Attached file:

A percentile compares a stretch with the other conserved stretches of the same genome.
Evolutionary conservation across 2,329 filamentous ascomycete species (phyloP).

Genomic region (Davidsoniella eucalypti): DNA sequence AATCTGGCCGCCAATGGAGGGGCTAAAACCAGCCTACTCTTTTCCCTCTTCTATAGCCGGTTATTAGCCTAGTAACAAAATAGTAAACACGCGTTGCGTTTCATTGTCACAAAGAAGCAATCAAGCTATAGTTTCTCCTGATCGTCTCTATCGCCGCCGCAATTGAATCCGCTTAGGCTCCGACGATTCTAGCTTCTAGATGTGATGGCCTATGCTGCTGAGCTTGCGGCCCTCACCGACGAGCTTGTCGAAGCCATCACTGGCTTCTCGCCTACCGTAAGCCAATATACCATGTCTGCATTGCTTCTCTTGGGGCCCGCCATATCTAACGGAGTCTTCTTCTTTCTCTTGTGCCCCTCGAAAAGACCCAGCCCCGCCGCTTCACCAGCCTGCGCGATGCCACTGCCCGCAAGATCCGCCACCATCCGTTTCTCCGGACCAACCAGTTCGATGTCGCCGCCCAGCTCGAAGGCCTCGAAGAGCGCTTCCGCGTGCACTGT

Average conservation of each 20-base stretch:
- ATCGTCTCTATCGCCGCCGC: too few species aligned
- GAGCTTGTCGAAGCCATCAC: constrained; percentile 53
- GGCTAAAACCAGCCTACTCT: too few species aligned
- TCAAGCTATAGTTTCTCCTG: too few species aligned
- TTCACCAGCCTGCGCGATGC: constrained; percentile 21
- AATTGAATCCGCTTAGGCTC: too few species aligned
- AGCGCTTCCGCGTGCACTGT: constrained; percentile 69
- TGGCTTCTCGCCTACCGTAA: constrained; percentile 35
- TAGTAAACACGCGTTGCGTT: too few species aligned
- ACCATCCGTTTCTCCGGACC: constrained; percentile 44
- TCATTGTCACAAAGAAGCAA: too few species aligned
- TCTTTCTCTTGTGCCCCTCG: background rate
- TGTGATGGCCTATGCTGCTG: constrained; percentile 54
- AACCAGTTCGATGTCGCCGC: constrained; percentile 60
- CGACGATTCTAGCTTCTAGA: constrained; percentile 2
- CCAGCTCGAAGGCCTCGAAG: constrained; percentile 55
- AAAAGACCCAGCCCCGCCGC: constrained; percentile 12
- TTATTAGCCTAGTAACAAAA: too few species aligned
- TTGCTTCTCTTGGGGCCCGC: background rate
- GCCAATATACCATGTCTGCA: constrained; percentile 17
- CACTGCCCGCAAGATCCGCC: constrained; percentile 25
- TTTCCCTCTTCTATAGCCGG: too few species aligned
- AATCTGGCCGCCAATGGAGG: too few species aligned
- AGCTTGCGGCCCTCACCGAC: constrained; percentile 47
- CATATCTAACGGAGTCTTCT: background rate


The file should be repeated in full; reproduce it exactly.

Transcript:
A percentile compares a stretch with the other conserved stretches of the same genome.
Evolutionary conservation across 2,329 filamentous ascomycete species (phyloP).

Genomic region (Davidsoniella eucalypti): DNA sequence AATCTGGCCGCCAATGGAGGGGCTAAAACCAGCCTACTCTTTTCCCTCTTCTATAGCCGGTTATTAGCCTAGTAACAAAATAGTAAACACGCGTTGCGTTTCATTGTCACAAAGAAGCAATCAAGCTATAGTTTCTCCTGATCGTCTCTATCGCCGCCGCAATTGAATCCGCTTAGGCTCCGACGATTCTAGCTTCTAGATGTGATGGCCTATGCTGCTGAGCTTGCGGCCCTCACCGACGAGCTTGTCGAAGCCATCACTGGCTTCTCGCCTACCGTAAGCCAATATACCATGTCTGCATTGCTTCTCTTGGGGCCCGCCATATCTAACGGAGTCTTCTTCTTTCTCTTGTGCCCCTCGAAAAGACCCAGCCCCGCCGCTTCACCAGCCTGCGCGATGCCACTGCCCGCAAGATCCGCCACCATCCGTTTCTCCGGACCAACCAGTTCGATGTCGCCGCCCAGCTCGAAGGCCTCGAAGAGCGCTTCCGCGTGCACTGT

Average conservation of each 20-base stretch:
- ATCGTCTCTATCGCCGCCGC: too few species aligned
- GAGCTTGTCGAAGCCATCAC: constrained; percentile 53
- GGCTAAAACCAGCCTACTCT: too few species aligned
- TCAAGCTATAGTTTCTCCTG: too few species aligned
- TTCACCAGCCTGCGCGATGC: constrained; percentile 21
- AATTGAATCCGCTTAGGCTC: too few species aligned
- AGCGCTTCCGCGTGCACTGT: constrained; percentile 69
- TGGCTTCTCGCCTACCGTAA: constrained; percentile 35
- TAGTAAACACGCGTTGCGTT: too few species aligned
- ACCATCCGTTTCTCCGGACC: constrained; percentile 44
- TCATTGTCACAAAGAAGCAA: too few species aligned
- TCTTTCTCTTGTGCCCCTCG: background rate
- TGTGATGGCCTATGCTGCTG: constrained; percentile 54
- AACCAGTTCGATGTCGCCGC: constrained; percentile 60
- CGACGATTCTAGCTTCTAGA: constrained; percentile 2
- CCAGCTCGAAGGCCTCGAAG: constrained; percentile 55
- AAAAGACCCAGCCCCGCCGC: constrained; percentile 12
- TTATTAGCCTAGTAACAAAA: too few species aligned
- TTGCTTCTCTTGGGGCCCGC: background rate
- GCCAATATACCATGTCTGCA: constrained; percentile 17
- CACTGCCCGCAAGATCCGCC: constrained; percentile 25
- TTTCCCTCTTCTATAGCCGG: too few species aligned
- AATCTGGCCGCCAATGGAGG: too few species aligned
- AGCTTGCGGCCCTCACCGAC: constrained; percentile 47
- CATATCTAACGGAGTCTTCT: background rate